Essay On The Atlantic Slave Trade

From the seventeenth century on, slaves became the focus of trade between Europe and Africa. Europe’s conquest and colonization of North and South America and the Caribbean islands from the fifteenth century onward created an insatiable demand for African laborers, who were deemed more fit to work in the tropical conditions of the New World. The numbers of slaves imported across the Atlantic Ocean steadily increased, from approximately 5,000 slaves a year in the sixteenth century to over 100,000 slaves a year by the end of the eighteenth century.

Evolving political circumstances and trade alliances in Africa led to shifts in the geographic origins of slaves throughout the seventeenth and eighteenth centuries. Slaves were generally the unfortunate victims of territorial expansion by imperialist African states or of raids led by predatory local strongmen, and various populations found themselves captured and sold as different regional powers came to prominence. Firearms, which were often exchanged for slaves, generally increased the level of fighting by lending military strength to previously marginal polities. A nineteenth-century tobacco pipe (1977.462.1) from the Democratic Republic of the Congo or Angola demonstrates the degree to which warfare, the slave trade, and elite arts were intertwined at this time. The pipe itself was the prerogative of wealthy and powerful individuals who could afford expensive imported tobacco, generally by trading slaves, while the rifle form makes clear how such slaves were acquired in the first place. Because of its deadly power, the rifle was added to the repertory of motifs drawn upon in many regional depictions of rulers and culture heroes as emblematic of power along with the leopard, elephant, and python.

The institution of slavery existed in Africa long before the arrival of Europeans and was widespread at the period of economic contact. Private land ownership was largely absent from precolonial African societies, and slaves were one of the few forms of wealth-producing property an individual could possess. Additionally, rulers often maintained corps of loyal, foreign-born slaves to guarantee their political security, and would encourage political centralization by appointing slaves from the imperial hinterlands to positions within the royal capital. Slaves were also exported across the desert to North Africa and to western Asia, Arabia, and India.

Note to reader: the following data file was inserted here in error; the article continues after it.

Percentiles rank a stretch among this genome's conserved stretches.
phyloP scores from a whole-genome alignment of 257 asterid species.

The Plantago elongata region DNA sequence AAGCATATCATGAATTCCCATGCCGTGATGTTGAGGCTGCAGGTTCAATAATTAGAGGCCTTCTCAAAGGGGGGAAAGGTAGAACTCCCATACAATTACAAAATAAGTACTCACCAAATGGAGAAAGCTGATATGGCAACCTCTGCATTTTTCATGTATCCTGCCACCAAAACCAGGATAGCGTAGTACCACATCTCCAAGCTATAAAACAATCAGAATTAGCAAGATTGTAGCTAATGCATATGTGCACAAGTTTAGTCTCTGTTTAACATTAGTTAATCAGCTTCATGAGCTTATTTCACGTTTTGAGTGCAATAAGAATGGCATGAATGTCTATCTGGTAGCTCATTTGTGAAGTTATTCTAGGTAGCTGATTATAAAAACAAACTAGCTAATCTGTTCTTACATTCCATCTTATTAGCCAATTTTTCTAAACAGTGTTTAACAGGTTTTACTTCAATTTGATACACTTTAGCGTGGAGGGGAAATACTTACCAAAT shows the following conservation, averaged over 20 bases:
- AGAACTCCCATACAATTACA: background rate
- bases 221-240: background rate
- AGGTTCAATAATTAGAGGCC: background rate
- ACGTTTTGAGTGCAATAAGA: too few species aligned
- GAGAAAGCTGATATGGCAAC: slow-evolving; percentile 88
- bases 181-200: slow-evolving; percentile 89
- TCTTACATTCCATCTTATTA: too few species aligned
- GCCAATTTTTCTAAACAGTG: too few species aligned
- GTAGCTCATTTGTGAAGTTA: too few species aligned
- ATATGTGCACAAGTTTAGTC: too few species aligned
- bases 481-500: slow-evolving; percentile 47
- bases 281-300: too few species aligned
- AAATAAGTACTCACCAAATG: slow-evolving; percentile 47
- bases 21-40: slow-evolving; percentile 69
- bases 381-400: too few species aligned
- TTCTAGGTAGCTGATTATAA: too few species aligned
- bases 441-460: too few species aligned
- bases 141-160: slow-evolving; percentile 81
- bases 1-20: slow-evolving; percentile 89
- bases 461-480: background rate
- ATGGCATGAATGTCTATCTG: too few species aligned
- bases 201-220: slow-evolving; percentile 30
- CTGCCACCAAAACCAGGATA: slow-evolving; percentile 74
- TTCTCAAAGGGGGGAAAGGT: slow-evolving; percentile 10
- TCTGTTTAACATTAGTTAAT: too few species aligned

It would be impossible to argue, however, that transatlantic trade did not have a major effect upon the development and scale of slavery in Africa. As the demand for slaves increased with European colonial expansion in the New World, rising prices made the slave trade increasingly lucrative. African states eager to augment their treasuries in some instances even preyed upon their own peoples by manipulating their judicial systems, condemning individuals and their families to slavery in order to reap the rewards of their sale to European traders. Slave exports were responsible for the emergence of a number of large and powerful kingdoms that relied on a militaristic culture of constant warfare to generate the great numbers of human captives required for trade with the Europeans. The Yoruba kingdom of Oyo on the Guinea coast, founded sometime before 1500, expanded rapidly in the eighteenth century as a result of this commerce. Its formidable army, aided by advanced iron technology, captured immense numbers of slaves that were profitably sold to traders. In the nineteenth century, the aggressive pursuit of slaves through warfare and raiding led to the ascent of the kingdom of Dahomey, in what is now the Republic of Benin, and prompted the emergence of the Chokwe chiefdoms from under the shadow of their Lunda overlords in present-day Angola and Democratic Republic of the Congo. The Asante kingdom on the Gold Coast of West Africa also became a major slave exporter in the eighteenth century.